Activism is not a term I often use to describe my photography, yet it is something I do subtly with a camera.
Activism is more than carrying signs in protest, shouting or even writing to your congressman or other elected officials. Expressing how you see a subject can take many forms and shapes—from public demonstrations to business boycotts.
Photographs can also shout an injustice or whisper support of an idea or ideal.
Activism can be what we choose to do or not do. Ansel Adams, a friend of the environment, once refused a request to make a portrait of then-Gov. Ronald Reagan because he disagreed with Reagan’s environmental policies.
Norman Rockwell’s painting of the installation of a rooftop antenna on a 1949 Saturday Evening Post cover hinted at a new religion sweeping America. Today, he might have painted the internet as our new religion.
Writers and artists have always used their voices to draw attention to issues.
I was raised to believe the word activism had a dark, negative connotation. A child of the ’60s, I associated it with burning bras or draft cards in protest—never of capturing and sharing scenes of love and hope. It took me decades to realize I was an activist, though my actions were subtle, more advocacy than angry protest.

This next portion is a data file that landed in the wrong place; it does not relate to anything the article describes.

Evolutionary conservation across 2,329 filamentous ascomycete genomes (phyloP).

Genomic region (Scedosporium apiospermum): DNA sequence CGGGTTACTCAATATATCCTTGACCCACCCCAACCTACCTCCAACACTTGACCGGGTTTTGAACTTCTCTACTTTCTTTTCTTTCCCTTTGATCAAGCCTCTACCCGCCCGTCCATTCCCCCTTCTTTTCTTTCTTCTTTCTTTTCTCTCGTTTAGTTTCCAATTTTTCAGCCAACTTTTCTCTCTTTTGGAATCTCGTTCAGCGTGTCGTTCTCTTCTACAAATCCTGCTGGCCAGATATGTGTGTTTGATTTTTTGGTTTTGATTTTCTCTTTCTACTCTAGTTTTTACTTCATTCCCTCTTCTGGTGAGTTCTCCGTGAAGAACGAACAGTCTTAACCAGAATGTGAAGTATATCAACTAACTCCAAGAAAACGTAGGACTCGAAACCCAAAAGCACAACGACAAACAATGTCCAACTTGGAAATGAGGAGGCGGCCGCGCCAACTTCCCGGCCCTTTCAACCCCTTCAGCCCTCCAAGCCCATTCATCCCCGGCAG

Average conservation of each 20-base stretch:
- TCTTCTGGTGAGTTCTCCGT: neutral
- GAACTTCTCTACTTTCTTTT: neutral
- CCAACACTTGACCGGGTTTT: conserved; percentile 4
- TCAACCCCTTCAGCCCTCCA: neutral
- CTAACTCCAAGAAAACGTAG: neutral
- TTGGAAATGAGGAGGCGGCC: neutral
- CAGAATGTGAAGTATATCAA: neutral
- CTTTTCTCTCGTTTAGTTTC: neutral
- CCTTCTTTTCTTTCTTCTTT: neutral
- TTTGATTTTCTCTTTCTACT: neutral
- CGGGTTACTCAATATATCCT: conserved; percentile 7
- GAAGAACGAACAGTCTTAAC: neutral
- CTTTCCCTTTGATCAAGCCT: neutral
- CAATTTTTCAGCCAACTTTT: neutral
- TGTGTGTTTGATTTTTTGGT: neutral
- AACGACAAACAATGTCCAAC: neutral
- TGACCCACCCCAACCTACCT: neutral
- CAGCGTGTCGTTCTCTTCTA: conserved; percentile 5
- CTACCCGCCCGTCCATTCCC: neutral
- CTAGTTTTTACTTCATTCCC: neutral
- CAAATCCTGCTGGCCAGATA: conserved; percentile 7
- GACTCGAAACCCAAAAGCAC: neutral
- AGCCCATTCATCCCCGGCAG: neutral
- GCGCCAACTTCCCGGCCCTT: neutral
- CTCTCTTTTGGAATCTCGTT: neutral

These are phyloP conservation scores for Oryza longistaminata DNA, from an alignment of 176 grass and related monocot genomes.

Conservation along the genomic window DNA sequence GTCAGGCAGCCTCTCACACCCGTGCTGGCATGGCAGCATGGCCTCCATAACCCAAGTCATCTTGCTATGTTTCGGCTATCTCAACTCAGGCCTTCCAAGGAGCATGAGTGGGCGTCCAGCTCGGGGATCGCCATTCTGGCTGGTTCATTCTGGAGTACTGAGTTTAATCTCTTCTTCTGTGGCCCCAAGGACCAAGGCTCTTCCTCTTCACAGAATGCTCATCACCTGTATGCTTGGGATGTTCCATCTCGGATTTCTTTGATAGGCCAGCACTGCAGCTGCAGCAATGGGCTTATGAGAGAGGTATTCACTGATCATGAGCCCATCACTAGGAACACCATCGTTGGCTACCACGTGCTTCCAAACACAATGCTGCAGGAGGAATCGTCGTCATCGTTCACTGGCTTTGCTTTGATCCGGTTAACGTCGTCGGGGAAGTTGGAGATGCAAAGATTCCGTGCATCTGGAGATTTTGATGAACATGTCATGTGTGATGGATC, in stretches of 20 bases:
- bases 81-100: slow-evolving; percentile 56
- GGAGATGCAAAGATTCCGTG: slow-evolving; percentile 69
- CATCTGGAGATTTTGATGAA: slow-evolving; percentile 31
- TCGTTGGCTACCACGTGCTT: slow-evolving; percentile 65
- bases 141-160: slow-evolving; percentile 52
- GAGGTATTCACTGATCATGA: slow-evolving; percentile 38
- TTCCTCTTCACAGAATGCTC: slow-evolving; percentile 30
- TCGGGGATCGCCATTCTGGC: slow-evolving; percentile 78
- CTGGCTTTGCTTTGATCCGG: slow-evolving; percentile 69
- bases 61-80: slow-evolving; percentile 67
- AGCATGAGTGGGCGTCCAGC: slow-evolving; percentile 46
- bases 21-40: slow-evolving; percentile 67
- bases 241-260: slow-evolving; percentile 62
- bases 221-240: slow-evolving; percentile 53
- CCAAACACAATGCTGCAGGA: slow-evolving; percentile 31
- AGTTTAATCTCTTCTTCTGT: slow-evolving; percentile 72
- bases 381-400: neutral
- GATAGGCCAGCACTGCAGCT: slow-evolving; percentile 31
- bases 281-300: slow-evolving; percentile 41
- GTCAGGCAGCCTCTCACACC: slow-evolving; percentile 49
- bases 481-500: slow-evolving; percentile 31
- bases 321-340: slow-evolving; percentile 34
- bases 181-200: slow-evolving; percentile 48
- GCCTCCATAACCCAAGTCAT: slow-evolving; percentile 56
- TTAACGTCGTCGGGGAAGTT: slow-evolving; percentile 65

After reviewing my portfolio years ago, an editor said, “You are a visual commentator.”
I had never thought about it, but I think she was right.
Some have even said my pictures are gentle sermons.
Mine is a deliberate choice. I choose to focus on and celebrate the lovely fruit of the human spirit—optimism over despair. I believe good begets good. In my pictures, I hope others see what I see and feel. I call this having a point of view, but it is also a form of activism.
That said, there are things that trouble me—things I am inclined to point my camera at: waste of resources, pollution, acts of selfishness or unkindness, oppression and exploitation of the poor by the wealthy, and the crushing of small independent businesses by large, heartless corporations.
Make two photographs that speak without words, that cause someone to pause and consider the meaning—the point of the pictures.
The first should reveal something you wish to encourage or celebrate. The second should be of something that troubles your spirit and you would like to see changed.
In other words, first use your camera to shine a light on something lovely, then turn that healing light on something dark and troubling.
Email your best image with caption information to GPH@pur.coop. We may share the best submissions on our website and social media channels.